Public school is absolutely an option you should consider, but right now, it would be months off. You need a summer plan for this child. One that considers that he's basically been on a desert island since Christmas and he needs to reintegrate to wider society. Can you find a camp with a focus he'd be interested in? Can you call in favors to get him a summer job?
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#9 of 24 Old 05-20-2013, 11:10 PM
 
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What about Computer Camp? Something really good like ID Tech?  My son graduated school early and landed a job with a start up thank to that camp

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#10 of 24 Old 06-25-2013, 02:04 PM
 
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Have you had your child assessed for mental health issues?  To me, though untrained, this screams "depression".  Before taking the drastic step of sending him away, please try psychological help for him and family therapy for the three of you (and maybe your other children depending on their ages). 

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#11 of 24 Old 06-27-2013, 11:24 AM
 
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My first thought was send him to public school too.  He is not thriving in his present circumstances.  He is trying to grow up, he's 14, and adulthood is coming up quick for him.  He needs to get out there and experience life, not be locked in his room with no outside contact.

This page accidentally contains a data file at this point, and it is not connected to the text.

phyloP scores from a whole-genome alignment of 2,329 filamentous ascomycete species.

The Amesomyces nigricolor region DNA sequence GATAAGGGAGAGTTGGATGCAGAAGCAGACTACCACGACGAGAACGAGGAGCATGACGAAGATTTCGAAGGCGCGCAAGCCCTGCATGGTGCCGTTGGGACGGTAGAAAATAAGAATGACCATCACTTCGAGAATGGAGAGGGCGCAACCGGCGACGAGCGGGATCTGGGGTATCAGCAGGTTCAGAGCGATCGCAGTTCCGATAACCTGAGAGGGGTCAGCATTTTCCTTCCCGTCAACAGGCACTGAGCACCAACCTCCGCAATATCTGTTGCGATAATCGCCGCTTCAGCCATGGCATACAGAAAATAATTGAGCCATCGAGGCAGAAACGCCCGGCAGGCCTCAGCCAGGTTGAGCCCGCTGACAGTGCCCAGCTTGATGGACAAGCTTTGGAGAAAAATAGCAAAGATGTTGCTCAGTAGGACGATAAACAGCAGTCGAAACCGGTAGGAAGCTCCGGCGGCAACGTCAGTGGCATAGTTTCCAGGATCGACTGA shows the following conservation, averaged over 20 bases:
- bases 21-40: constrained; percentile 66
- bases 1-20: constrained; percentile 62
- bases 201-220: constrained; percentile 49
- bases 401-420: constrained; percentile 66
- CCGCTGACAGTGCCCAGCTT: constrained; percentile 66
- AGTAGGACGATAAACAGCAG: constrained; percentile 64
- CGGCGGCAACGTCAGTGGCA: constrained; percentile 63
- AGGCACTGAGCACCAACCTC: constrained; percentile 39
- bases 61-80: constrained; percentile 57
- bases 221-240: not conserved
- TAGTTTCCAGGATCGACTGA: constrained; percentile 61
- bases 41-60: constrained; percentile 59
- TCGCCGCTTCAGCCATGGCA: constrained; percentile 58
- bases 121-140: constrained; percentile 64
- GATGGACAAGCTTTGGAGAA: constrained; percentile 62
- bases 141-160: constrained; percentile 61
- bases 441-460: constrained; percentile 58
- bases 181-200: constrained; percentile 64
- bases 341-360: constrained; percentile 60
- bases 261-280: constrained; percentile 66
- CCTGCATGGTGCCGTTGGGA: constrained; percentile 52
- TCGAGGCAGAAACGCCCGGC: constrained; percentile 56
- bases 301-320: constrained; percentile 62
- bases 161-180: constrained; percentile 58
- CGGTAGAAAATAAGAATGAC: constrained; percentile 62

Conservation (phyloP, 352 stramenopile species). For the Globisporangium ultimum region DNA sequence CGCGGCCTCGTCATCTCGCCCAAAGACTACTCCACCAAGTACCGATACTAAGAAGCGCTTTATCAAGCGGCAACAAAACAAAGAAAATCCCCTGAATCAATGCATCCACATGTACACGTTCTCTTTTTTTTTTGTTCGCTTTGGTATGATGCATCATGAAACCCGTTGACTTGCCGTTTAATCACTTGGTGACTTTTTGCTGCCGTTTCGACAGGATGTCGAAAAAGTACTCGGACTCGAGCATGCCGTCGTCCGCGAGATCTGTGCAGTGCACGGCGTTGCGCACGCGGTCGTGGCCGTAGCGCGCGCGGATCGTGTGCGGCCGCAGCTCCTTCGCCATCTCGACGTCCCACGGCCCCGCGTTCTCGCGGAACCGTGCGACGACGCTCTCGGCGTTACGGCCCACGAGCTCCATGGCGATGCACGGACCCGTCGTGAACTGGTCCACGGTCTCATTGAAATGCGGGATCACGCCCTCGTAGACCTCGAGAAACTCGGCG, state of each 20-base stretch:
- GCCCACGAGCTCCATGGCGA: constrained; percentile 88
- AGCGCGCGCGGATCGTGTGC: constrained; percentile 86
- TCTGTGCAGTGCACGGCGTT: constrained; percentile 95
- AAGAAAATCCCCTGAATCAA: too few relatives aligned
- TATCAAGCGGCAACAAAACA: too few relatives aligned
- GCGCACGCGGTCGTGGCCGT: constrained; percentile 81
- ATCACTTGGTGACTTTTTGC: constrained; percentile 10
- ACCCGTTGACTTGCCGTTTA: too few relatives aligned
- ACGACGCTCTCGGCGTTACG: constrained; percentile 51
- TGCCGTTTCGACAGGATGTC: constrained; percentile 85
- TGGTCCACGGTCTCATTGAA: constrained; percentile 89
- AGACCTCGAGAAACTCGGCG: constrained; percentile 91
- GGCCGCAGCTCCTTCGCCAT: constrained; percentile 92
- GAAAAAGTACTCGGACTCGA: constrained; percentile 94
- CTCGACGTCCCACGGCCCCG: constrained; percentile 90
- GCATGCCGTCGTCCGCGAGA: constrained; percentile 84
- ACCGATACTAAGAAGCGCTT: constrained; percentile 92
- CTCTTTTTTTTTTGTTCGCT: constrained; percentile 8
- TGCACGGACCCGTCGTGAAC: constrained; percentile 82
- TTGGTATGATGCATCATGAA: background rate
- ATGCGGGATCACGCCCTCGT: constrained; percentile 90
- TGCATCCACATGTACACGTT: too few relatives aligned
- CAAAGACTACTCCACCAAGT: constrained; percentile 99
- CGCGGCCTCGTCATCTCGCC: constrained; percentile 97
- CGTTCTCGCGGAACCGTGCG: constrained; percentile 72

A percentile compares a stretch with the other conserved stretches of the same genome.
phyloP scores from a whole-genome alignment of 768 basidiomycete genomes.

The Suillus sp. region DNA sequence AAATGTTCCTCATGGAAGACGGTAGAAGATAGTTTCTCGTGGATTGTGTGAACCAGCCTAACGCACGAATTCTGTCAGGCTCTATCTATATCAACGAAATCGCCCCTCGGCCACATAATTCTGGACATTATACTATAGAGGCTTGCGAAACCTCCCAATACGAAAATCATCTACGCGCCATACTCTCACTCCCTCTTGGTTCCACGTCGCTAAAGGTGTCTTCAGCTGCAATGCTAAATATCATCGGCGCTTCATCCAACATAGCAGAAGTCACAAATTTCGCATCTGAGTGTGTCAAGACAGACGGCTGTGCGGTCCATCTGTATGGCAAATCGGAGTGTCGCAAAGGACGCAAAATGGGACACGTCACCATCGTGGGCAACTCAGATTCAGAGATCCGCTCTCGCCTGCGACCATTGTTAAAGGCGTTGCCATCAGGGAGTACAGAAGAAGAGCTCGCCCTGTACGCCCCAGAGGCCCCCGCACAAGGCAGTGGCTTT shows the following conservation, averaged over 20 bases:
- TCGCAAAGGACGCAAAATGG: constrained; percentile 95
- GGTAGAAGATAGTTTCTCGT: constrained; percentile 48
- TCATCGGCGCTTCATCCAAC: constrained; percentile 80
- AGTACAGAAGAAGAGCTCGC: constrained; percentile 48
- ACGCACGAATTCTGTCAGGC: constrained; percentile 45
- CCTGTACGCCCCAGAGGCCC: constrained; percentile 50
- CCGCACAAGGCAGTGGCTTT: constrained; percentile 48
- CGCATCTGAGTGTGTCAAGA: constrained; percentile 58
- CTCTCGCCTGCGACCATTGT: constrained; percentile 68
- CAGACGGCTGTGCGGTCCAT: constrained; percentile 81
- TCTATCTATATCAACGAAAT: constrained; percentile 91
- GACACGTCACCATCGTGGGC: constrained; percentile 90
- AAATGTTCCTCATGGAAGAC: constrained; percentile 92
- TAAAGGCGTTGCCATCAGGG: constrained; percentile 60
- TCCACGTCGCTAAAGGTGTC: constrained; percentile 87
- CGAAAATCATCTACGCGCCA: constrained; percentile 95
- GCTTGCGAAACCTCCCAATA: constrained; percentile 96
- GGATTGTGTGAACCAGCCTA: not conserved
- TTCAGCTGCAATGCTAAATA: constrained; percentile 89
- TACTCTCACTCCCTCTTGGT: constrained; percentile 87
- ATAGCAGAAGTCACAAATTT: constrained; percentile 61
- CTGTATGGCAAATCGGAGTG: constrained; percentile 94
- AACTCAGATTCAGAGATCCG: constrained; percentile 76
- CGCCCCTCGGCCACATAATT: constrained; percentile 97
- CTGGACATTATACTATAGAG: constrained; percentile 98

Your situation is bad, bad, bad.  Change your perspective.  You don't see your own role quite right.  You are supposed to be his platform to launch himself, not his jailor.  Show him all the amazing possibilities in the world--the newest cutting-edge technologies that people are developing to pique his interest.  He needs to have freedom to find a path to adulthood, a career, relationships, and hobbies. 


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#12 of 24 Old 06-27-2013, 12:09 PM
 
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Can we get an update?  How are things going?


but everything has pros and cons  shrug.gif

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#13 of 24 Old 06-27-2013, 02:00 PM
 
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I agree with everyone about public school. My son was homeschooled for two years (he's 17) and this next year he will be going back to public school. In the case of my child, he was just home way too much - and it made him not want to do anything at all. He admitted that he felt depressed over it. It was nothing that going out a couple times a week could fix. He's a social child and he needs that interaction.

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#14 of 24 Old 06-27-2013, 05:26 PM